President and CEO, Center for Internet Security
The recent opening of a state-of-the-art facility to monitor state and local government cyber-threats marks the latest milestone in the career of William Pelgrin, a longtime advocate for locking down government systems and information. Over the past decade, it’s arguable that no one has done more than Pelgrin to strengthen the IT security posture of state and local agencies.
In 2003, as director of New York State’s Office of Cyber Security and Critical Infrastructure Coordination, Pelgrin created an innovative clearinghouse for governments to share cyber-threat information. Launched with just a handful of participants, that organization — known as the Multi-State Information Sharing and Analysis Center (MS-ISAC) — now counts among its members all 50 states and a number of local governments.
Last year, the MS-ISAC — and Pelgrin himself — made another pioneering evolution. Pelgrin left New York state government in July to become president and CEO of the nonprofit Center for Internet Security, bringing with him operation of the MS-ISAC.
A few months later, Pelgrin cut the ribbon on the MS-ISAC’s new threat monitoring operations center, a first-of-its-kind facility that is staffed 24 hours a day, every day to guard against electronic attacks on government systems and information. Along with MS-ISAC staff, the center houses representatives from the U.S. Department of Homeland Security, FBI, Secret Service and private-sector companies. By June, 14 states and seven local governments will rely on the center for active threat monitoring.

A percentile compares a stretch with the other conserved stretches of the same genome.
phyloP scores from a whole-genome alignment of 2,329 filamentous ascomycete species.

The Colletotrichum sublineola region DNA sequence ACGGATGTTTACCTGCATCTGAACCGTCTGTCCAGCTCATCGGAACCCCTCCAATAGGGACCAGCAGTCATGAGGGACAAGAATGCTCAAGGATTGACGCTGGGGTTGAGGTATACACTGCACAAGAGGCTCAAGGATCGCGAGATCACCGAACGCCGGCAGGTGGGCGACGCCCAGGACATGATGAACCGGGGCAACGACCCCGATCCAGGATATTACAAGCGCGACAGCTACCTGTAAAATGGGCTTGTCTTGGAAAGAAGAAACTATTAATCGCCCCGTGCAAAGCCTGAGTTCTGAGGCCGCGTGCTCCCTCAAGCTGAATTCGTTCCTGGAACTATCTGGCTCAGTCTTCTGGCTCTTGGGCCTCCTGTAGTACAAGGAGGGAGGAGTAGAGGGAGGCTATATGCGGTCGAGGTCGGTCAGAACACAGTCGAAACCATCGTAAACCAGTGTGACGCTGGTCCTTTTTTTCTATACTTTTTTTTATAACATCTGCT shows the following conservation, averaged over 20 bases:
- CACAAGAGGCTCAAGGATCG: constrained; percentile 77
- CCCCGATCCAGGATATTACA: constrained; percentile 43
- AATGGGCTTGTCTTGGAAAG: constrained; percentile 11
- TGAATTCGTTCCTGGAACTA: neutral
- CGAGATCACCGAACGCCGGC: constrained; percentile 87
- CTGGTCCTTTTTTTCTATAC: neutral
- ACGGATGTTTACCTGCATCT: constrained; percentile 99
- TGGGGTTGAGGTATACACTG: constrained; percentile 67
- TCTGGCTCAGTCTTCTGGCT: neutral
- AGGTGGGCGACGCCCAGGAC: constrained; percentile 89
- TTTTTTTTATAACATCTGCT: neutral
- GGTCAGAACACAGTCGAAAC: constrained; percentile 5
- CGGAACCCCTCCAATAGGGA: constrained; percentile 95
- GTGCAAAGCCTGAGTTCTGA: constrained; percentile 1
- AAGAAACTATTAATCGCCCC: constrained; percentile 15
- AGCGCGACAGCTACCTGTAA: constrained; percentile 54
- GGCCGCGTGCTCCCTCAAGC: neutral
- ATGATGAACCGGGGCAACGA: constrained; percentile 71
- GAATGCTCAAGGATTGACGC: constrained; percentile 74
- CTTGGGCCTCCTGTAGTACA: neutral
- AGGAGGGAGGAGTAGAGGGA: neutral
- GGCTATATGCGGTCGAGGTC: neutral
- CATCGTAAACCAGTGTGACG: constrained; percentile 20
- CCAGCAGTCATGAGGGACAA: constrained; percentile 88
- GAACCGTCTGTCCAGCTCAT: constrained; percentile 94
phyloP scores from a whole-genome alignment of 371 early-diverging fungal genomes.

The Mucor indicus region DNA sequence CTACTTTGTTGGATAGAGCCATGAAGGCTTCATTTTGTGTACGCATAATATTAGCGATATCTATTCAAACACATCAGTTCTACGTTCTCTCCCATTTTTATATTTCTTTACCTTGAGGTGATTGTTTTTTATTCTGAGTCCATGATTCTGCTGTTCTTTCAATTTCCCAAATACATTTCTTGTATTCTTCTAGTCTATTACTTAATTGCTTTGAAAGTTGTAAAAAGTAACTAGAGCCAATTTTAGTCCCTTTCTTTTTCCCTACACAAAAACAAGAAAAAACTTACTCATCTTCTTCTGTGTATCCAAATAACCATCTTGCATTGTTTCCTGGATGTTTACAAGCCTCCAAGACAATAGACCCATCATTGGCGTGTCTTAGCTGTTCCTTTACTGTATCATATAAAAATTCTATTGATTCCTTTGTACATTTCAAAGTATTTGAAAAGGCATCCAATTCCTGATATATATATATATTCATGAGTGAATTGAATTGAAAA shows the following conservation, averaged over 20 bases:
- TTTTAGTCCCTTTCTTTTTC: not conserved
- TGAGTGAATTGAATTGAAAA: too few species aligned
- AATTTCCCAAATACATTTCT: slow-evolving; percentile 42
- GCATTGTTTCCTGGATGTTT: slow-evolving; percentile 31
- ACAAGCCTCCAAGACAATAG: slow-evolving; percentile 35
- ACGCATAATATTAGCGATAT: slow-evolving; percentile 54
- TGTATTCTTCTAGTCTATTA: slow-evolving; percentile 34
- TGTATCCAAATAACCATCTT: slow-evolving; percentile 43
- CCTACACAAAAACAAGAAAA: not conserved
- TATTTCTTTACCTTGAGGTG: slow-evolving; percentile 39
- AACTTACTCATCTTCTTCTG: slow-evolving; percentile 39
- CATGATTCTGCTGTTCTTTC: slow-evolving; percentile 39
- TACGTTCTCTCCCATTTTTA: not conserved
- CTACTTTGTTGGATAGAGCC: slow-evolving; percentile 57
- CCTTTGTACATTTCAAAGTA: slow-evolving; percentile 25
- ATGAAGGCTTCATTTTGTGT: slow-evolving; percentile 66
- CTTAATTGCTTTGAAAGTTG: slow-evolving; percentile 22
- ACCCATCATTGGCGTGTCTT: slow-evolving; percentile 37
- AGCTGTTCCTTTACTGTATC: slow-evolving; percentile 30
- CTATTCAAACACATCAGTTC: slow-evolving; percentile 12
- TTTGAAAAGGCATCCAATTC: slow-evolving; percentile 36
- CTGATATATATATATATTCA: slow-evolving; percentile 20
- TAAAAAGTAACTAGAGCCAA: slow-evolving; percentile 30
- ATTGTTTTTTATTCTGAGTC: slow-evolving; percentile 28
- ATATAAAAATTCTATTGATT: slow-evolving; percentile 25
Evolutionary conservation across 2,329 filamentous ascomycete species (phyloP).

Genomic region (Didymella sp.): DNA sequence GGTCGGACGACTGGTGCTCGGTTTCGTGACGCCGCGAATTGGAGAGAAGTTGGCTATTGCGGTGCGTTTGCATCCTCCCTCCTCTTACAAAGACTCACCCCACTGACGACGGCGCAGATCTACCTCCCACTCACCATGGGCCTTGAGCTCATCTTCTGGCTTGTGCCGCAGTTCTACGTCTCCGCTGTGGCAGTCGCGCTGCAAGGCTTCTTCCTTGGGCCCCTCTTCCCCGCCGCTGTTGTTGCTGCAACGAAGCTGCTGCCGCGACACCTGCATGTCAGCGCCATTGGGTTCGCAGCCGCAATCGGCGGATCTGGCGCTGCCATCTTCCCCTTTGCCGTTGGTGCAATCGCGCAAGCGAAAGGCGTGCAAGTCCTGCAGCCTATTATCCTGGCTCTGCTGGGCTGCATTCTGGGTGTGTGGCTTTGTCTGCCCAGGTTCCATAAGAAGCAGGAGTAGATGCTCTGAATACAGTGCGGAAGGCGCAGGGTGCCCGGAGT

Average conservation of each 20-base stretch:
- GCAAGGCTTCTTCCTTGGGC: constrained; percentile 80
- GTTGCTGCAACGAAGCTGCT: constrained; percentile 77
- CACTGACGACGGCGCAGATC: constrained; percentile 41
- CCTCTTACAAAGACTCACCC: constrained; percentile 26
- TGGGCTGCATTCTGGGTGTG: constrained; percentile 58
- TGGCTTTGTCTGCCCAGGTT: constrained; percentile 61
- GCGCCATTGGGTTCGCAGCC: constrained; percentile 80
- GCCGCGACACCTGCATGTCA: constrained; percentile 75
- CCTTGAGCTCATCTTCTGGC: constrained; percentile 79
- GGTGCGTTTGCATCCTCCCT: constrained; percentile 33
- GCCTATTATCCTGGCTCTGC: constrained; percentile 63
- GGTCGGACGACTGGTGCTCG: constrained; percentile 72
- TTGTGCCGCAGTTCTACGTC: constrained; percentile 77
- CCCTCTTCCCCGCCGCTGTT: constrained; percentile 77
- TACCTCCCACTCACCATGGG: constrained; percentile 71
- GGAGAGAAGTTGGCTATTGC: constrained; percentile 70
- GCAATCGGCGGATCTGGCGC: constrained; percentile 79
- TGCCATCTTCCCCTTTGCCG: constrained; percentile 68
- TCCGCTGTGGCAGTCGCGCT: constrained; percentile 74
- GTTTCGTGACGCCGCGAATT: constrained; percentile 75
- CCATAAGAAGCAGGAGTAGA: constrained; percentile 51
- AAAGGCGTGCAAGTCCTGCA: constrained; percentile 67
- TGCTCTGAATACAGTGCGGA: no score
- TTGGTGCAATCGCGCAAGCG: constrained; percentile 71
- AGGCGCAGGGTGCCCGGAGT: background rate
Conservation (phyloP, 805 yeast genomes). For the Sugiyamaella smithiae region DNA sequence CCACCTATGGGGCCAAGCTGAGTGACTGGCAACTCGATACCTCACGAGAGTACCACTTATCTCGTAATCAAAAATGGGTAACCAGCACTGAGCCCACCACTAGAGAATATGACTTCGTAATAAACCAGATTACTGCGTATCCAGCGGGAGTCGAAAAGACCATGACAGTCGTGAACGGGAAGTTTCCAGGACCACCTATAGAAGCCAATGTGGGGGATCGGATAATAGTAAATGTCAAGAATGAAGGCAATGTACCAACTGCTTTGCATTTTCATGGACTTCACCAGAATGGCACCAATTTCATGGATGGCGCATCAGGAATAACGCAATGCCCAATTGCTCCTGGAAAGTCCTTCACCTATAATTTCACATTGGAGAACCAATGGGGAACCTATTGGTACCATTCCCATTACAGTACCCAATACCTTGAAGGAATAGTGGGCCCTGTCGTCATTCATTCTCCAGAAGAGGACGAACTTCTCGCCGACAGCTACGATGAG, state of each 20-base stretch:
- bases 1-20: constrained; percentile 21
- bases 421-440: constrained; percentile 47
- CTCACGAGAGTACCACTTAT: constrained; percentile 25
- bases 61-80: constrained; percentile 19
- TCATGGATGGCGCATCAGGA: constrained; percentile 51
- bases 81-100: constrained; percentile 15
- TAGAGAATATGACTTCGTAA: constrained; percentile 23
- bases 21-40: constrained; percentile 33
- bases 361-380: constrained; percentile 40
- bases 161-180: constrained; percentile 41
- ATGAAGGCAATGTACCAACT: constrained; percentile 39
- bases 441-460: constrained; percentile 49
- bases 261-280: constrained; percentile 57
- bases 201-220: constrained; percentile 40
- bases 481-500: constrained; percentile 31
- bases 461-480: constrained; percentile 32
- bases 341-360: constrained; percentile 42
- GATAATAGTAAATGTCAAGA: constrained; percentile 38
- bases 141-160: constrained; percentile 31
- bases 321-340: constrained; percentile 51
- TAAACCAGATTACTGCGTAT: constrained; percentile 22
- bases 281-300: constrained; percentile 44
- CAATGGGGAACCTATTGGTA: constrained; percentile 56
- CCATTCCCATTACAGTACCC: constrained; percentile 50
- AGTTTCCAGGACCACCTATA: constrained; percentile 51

Pelgrin says moving the MS-ISAC to nonprofit status is crucial to the organization’s ability to broker information exchange between the private sector and multiple layers of government. The move dovetails with a recommendation in President Barack Obama’s 2009 cyber-security review calling for creation of a nonprofit, nongovernmental organization to serve as a trusted third party for sharing threat information between the public and private sectors.
For Pelgrin and his MS-ISAC, it’s the latest step in a long-running battle to safeguard government systems and the data they contain. "No matter how good you are, the bad guys are changing every single day," Pelgrin told Government Technology several years ago. "We’re never done. We’re absolutely never done."
The job may not be finished, but thanks to Pelgrin, government networks just got tougher for cyber-crooks to crack.